Let’s take up a collection to have that statement tattooed on his forehead.
Sessions was described as an “odious hack” who’s possibly “clinically insane” by a big-money Republican donor and tech executive.
Long before he was attacking the family of a Medal of Honor winner, Sessions repeatedly voted against bi-partisan efforts to help veterans.
Sessions was one of only 3 senators to vote against the Jeffers/McCain bill. His reasoning was simple: we had plenty of money to fight two wars “off the books” and add billions to the debt; too bad there’s nothing left to take care of the people who were injured during the fighting.
He was the Senate’s top talker in 2014, and good heavens… the things he said!
It’s an embarrassment to the entire state each time he takes the floor, but Sessions doesn’t limit himself to the Senate. He takes his crazy on the road with stuff like this: President Obama may be a “radical Machiavelli.“
He’s one of Ted Cruz’s best buddies in the Senate.
During the course of the evening, Sessions asked Cruz to yield for questions, alternately applauding the freshman senator for his stand against the health care legislation, and asking him to clarify specific points he opposes in the bill.
Cruz said of Sessions, “I appreciate his friendship and wisdom.”
In 2013, Sessions was one of only 5 Republican senators who voted against a bi-partisan effort to make it easier for law enforcement to investigate and shut down human trafficking rings. But let’s call “human trafficking” for what it really is: modern day slavery.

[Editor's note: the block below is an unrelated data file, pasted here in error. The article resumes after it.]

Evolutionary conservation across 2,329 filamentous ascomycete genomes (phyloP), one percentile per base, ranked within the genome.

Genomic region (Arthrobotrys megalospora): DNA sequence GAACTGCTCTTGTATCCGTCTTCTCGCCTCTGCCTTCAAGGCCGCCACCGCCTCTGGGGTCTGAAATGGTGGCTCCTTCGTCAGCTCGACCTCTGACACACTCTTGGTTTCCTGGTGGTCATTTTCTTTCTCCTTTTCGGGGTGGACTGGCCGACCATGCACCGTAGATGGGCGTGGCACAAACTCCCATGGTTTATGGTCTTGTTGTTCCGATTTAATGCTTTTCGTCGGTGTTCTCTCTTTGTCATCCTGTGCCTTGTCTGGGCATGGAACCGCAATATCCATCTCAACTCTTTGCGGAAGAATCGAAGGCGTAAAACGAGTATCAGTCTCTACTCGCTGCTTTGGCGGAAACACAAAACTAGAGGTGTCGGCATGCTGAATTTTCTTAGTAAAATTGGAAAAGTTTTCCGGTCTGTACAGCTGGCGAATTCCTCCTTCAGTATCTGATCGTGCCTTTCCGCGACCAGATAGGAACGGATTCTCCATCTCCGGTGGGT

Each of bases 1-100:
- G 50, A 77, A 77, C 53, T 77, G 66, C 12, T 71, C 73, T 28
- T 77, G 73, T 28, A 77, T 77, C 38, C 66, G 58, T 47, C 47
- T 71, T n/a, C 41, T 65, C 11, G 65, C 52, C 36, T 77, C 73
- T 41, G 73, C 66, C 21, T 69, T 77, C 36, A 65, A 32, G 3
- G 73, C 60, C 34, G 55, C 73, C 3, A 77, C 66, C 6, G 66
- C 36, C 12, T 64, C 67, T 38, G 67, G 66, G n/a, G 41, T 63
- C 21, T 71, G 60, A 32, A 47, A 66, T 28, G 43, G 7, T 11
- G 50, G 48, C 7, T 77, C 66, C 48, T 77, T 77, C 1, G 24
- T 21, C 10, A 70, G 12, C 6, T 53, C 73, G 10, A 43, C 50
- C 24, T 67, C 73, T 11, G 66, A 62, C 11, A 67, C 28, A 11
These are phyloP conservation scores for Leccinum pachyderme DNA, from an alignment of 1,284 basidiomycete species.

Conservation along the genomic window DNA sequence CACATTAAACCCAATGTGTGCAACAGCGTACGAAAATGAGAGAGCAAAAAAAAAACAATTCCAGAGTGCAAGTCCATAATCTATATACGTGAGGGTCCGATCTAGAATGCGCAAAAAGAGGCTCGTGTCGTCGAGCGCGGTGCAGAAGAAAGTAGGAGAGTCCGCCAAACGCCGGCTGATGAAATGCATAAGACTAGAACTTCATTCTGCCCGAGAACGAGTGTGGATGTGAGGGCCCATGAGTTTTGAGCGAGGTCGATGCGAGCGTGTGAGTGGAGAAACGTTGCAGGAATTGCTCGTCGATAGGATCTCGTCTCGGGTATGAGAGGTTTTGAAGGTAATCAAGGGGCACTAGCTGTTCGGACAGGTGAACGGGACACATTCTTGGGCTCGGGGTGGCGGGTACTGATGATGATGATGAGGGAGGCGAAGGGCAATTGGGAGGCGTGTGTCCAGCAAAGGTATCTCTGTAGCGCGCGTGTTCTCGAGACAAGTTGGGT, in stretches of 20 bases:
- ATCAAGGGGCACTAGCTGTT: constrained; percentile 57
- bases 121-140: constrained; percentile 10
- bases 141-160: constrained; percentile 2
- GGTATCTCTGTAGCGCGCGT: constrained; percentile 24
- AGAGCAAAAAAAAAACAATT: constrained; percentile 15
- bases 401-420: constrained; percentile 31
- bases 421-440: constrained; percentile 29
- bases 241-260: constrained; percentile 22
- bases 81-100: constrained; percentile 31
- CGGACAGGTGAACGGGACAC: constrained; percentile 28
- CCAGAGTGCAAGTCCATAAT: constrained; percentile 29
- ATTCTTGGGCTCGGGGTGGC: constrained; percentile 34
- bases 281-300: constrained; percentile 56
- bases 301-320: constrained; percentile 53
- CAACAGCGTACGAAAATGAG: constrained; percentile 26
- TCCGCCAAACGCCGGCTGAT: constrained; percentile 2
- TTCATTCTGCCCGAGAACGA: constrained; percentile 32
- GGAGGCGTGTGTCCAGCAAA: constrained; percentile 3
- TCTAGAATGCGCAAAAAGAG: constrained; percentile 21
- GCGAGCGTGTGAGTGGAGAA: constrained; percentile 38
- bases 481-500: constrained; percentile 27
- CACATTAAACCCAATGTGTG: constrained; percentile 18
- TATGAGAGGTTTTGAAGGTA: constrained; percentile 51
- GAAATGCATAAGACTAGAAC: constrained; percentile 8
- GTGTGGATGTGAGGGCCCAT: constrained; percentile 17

Keep reading campers…,. There’s years of stuff still to go.
In 2012, he stared down former Senator Bob Dole and voted against the UN Convention on the Rights of the Disabled because of… black helicopters, One World Government, and abortion. Seriously.
He announced that “everybody should pay more taxes,” and voted against a tax cut for the Middle Class because it didn’t also cut taxes on the wealthy.
Sessions voted against the Veterans Jobs Bill that would have helped returning 9/11 veterans find private sector jobs in a really tough market. Why? Well, because not everybody, apparently, should pay more taxes:
Republicans objected to the projected price tag of the jobs bill as well as the administration’s plan to pay for it by imposing penalties on Medicare providers and suppliers who are delinquent on taxes, and by collecting back taxes from others.
He voted to cut taxes on millionaires and raise taxes on the middle class. Gotta be a “moral issue” somehow, right?
He filibustered the DISCLOSE Act because voters have no right to know who’s funding what campaign or dark money group:
Corporate ‘personhood’ and unlimited corporate contributions are bad enough. Unlimited corporate contributions coupled with no disclosure of contributors is a recipe for how to sell kill off your democracy.
That tree is sure bearing fruit.
Sessions voted against a bill in 2012 that would have removed $4 billion in corporate welfare to oil companies.
He voted for the “Bridge to Nowhere” in 2005, then blocked crucial infrastructure spending in 2011 that would have build needed roads, bridges, and brought construction jobs.
2011: Sessions supported a bill that would have prohibited the DOJ from suing states that pass unconstitutional anti-immigration laws and enshrine civil rights violations into state law.
In the wake of the horrible 2011 tornado outbreak that devastated many Alabama communities, Sessions was the lone senator to speak on the floor against additional FEMA funding. He and Shelby supported a GOP filibuster of the bill. After all, Alabama had just gotten a pile of money, so the rest of the country could just go without.